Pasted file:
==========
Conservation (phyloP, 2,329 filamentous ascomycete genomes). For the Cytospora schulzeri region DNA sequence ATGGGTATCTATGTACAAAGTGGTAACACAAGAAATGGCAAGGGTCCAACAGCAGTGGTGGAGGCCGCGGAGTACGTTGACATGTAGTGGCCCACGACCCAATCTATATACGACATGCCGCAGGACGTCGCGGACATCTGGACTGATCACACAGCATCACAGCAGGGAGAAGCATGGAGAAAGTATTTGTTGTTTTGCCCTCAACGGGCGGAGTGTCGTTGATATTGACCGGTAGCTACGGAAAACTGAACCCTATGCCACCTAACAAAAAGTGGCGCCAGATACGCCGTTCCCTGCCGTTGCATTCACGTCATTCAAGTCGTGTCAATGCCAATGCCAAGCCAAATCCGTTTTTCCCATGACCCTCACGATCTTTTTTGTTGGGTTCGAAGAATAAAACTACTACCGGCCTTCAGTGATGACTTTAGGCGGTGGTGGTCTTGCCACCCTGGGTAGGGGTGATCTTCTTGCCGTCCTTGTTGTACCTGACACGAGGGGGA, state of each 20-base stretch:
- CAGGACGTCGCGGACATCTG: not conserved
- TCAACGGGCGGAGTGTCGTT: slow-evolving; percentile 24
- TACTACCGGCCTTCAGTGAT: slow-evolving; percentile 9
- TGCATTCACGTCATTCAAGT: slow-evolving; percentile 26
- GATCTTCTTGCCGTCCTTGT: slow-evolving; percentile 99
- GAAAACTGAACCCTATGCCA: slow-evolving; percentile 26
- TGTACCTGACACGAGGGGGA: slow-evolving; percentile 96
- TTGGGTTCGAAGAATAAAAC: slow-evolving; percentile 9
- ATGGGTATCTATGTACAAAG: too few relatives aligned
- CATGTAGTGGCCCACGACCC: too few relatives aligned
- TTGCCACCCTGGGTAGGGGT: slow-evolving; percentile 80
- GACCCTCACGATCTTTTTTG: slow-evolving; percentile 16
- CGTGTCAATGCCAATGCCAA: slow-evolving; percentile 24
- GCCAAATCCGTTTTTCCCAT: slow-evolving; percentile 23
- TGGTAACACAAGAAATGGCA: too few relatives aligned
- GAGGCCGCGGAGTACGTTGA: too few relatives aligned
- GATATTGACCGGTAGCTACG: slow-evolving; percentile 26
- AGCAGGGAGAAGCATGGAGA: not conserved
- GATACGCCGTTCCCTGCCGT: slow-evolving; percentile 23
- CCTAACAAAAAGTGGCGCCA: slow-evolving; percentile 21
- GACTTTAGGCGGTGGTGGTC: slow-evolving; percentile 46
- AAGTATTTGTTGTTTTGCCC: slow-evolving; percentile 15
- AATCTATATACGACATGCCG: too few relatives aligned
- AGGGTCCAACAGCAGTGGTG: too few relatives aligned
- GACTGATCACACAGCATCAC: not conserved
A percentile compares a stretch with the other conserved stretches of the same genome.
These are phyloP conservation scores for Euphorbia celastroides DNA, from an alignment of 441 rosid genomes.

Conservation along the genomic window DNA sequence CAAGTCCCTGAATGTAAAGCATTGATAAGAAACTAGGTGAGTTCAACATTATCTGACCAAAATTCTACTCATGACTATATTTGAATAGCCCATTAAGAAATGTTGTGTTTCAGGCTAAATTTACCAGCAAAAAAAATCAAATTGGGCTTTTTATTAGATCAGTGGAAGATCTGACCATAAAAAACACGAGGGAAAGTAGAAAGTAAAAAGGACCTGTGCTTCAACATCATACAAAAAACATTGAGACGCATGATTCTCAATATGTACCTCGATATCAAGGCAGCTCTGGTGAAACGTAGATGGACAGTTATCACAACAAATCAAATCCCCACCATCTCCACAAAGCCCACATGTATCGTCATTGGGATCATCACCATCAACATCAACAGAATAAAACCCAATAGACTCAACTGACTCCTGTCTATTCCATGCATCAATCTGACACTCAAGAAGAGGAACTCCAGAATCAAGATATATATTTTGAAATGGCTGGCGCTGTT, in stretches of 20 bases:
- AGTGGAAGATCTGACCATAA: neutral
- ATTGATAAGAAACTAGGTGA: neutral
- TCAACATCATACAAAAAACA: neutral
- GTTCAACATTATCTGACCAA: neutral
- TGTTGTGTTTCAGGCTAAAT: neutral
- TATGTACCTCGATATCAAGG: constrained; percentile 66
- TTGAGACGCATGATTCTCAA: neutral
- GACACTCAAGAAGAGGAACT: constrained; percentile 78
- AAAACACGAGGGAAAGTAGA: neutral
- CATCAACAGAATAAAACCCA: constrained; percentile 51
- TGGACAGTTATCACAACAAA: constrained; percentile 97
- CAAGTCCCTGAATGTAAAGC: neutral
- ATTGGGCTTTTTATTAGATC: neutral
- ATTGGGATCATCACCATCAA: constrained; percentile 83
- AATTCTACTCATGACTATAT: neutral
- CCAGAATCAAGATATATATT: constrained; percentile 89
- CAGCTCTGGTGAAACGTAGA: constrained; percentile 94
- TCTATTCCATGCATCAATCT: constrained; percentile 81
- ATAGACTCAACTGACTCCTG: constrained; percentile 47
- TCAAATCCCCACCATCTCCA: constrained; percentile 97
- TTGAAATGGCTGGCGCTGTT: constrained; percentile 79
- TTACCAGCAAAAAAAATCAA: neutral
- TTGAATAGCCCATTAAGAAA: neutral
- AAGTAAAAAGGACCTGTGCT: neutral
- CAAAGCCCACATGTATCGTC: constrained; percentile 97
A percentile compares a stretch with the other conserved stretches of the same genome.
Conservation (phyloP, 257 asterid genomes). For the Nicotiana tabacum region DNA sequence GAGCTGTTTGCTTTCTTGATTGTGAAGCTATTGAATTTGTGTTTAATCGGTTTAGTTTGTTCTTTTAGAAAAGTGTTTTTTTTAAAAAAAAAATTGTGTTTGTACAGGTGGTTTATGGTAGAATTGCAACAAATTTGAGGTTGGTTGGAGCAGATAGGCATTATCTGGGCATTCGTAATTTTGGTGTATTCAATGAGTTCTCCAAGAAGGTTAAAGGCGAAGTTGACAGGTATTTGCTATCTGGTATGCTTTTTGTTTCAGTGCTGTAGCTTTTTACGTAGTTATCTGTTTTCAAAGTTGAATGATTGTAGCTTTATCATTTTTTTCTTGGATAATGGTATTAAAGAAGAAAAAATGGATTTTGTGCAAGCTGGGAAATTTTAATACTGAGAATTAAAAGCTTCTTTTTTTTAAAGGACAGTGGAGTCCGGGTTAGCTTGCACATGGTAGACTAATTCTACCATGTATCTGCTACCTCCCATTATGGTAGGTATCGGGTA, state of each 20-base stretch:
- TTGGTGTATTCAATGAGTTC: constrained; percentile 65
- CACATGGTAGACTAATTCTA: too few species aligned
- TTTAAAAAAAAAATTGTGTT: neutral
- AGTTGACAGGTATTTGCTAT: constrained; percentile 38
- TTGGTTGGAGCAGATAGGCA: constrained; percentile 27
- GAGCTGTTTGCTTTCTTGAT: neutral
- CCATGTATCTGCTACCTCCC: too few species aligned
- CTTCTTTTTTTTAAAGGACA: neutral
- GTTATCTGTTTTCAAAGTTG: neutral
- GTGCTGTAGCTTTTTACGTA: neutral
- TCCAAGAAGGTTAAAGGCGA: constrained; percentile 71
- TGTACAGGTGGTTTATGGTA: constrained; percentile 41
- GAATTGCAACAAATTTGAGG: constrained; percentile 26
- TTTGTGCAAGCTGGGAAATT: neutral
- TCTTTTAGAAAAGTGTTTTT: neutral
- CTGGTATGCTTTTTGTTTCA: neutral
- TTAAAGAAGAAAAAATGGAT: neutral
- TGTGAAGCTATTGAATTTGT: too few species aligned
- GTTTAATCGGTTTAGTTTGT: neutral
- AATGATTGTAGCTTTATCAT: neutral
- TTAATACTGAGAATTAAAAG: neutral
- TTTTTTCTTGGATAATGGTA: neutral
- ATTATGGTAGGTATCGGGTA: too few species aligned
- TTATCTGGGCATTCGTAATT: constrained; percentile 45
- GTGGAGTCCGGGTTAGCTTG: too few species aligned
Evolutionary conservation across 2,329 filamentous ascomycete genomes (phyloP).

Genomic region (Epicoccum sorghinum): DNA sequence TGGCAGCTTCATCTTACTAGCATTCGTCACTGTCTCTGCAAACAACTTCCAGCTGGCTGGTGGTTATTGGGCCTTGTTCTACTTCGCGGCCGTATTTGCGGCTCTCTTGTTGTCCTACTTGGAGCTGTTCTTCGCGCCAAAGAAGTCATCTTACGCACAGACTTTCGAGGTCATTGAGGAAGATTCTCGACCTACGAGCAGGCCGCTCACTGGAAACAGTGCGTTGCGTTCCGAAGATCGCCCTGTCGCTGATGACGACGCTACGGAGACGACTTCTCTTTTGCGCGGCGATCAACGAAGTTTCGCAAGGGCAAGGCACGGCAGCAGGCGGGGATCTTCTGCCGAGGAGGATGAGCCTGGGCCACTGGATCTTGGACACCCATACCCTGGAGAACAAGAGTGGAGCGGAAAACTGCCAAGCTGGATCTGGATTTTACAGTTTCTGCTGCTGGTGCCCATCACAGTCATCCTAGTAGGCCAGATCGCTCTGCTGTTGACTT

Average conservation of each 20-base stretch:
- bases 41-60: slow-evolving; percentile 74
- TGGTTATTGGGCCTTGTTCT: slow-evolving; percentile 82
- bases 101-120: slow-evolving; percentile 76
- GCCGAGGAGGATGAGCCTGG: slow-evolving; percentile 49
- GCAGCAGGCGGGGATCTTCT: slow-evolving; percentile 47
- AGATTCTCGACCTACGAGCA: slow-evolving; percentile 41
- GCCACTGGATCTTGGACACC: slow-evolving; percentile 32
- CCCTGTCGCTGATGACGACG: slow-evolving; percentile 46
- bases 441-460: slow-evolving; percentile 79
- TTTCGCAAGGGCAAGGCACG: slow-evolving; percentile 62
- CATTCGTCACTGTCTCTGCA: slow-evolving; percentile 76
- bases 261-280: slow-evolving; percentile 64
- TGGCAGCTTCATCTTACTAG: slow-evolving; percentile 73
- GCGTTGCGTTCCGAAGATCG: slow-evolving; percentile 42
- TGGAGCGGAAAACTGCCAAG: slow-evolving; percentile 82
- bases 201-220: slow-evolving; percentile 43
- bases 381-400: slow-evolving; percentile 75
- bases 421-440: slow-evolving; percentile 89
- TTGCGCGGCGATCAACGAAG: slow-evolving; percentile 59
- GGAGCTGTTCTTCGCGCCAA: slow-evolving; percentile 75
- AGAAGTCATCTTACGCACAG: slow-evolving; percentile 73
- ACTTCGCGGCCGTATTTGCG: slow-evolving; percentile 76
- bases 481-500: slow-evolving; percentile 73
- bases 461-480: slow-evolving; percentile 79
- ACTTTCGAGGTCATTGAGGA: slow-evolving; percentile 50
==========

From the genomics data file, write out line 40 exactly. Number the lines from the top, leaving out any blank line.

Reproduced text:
- TGGACAGTTATCACAACAAA: constrained; percentile 97